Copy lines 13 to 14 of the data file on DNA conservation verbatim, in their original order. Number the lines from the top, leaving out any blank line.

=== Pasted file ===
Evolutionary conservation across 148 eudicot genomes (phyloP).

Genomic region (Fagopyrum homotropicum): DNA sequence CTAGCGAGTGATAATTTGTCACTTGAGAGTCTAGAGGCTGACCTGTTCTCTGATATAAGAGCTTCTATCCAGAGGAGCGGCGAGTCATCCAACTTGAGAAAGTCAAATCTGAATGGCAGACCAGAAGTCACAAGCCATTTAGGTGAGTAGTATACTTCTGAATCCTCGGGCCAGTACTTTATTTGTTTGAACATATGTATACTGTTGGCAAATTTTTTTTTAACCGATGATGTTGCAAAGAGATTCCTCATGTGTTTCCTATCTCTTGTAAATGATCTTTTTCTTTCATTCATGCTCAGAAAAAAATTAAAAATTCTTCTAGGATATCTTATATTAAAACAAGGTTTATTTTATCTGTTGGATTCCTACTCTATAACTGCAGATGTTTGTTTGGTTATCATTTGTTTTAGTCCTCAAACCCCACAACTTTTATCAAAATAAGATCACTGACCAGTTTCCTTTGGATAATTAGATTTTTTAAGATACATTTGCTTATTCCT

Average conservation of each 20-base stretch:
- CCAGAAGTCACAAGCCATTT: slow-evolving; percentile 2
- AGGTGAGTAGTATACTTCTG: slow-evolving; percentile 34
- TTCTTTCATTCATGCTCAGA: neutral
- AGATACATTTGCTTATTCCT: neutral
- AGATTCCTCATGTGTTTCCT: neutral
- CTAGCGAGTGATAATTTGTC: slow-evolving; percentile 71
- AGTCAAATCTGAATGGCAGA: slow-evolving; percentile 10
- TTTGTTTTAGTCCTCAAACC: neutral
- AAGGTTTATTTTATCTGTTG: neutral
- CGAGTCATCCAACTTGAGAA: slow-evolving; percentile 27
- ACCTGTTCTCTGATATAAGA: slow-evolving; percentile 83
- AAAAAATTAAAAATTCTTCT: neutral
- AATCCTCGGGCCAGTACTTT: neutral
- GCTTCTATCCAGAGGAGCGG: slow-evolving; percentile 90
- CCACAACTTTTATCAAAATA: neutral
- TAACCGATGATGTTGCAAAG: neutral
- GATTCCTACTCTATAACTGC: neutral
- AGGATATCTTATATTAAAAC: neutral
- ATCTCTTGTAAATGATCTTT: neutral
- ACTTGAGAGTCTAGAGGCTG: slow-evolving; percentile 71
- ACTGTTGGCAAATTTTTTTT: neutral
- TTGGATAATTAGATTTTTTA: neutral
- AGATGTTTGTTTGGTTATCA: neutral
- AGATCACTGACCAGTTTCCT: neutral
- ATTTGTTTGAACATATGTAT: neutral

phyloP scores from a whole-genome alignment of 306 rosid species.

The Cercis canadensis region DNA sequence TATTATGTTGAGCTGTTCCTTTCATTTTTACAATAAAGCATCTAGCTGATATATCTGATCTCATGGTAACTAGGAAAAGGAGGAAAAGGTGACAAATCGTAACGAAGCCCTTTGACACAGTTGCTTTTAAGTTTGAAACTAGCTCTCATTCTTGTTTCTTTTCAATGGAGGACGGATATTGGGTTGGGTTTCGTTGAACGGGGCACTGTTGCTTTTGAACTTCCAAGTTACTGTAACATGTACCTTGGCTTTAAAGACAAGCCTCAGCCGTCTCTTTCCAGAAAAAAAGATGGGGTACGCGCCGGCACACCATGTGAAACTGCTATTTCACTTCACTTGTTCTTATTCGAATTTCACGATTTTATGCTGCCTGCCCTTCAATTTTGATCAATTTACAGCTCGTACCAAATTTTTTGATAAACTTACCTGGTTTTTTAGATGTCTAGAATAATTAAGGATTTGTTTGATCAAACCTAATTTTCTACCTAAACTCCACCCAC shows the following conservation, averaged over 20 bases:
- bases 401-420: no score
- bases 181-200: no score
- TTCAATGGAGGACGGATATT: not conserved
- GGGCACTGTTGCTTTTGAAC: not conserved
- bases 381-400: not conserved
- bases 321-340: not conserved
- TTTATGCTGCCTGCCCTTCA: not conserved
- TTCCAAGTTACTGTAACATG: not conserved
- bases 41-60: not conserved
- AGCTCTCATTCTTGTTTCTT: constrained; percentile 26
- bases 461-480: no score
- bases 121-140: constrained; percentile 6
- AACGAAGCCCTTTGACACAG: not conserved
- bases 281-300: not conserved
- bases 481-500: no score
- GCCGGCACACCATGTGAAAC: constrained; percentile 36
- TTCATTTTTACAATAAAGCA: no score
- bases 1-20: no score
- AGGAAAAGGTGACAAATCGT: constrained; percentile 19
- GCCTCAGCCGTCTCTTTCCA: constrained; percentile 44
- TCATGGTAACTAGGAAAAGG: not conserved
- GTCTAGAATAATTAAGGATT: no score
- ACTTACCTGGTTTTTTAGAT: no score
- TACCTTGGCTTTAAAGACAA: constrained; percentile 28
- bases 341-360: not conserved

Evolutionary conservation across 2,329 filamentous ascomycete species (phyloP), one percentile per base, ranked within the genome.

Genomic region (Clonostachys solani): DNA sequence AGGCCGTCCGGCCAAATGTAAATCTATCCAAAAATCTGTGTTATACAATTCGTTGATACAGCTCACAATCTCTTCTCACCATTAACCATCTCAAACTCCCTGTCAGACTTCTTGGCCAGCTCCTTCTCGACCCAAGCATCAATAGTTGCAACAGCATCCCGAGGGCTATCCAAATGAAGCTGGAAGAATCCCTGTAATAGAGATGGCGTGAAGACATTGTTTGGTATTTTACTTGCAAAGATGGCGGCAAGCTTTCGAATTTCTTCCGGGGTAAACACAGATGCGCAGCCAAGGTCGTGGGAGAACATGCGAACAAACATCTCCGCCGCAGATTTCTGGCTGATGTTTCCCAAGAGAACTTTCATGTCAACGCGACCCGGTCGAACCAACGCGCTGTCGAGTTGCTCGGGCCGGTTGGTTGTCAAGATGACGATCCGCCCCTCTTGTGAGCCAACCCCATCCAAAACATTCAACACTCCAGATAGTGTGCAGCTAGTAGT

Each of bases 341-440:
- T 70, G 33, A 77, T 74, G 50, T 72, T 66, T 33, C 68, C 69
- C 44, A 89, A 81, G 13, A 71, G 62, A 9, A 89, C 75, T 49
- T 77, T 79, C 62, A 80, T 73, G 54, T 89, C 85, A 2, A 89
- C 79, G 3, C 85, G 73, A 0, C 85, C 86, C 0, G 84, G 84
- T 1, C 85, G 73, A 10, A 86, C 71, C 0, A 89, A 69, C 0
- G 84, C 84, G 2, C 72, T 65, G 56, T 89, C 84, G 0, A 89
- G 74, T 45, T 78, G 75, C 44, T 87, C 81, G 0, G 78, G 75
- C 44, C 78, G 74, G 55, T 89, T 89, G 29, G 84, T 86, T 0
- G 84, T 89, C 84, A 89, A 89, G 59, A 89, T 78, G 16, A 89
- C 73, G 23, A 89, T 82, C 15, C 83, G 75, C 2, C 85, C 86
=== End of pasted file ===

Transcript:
- CGAGTCATCCAACTTGAGAA: slow-evolving; percentile 27
- ACCTGTTCTCTGATATAAGA: slow-evolving; percentile 83